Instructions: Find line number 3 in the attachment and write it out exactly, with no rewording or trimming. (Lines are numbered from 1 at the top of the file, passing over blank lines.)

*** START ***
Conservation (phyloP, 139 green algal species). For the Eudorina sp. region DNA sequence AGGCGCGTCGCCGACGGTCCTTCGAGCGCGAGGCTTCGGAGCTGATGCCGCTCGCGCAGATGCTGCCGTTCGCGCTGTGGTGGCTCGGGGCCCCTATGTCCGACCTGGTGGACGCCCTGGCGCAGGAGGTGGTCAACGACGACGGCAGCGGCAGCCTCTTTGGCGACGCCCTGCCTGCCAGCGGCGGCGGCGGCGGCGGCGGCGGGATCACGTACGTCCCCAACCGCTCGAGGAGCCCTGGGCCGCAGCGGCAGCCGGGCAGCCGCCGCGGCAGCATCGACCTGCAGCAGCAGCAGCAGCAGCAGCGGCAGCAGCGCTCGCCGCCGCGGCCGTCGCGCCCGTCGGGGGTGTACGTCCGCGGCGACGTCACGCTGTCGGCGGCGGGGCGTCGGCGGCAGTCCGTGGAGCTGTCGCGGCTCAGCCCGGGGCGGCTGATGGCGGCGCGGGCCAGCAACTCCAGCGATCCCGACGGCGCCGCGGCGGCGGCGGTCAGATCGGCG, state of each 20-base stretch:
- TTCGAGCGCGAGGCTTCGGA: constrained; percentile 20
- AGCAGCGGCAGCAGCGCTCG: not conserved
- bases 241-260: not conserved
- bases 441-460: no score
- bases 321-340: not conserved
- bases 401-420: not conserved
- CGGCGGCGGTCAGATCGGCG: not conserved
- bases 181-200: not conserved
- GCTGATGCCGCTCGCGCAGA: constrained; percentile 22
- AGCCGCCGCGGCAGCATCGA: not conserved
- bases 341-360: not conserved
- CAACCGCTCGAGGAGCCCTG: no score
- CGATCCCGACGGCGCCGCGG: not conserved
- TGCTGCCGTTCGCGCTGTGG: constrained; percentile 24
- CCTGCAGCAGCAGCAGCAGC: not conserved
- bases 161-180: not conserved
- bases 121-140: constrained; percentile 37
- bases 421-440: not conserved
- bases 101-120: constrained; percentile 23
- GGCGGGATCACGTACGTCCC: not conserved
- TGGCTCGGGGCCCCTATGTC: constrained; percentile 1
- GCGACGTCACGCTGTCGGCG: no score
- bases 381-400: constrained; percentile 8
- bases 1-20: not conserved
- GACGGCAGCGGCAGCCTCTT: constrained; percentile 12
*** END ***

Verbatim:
- AGCAGCGGCAGCAGCGCTCG: not conserved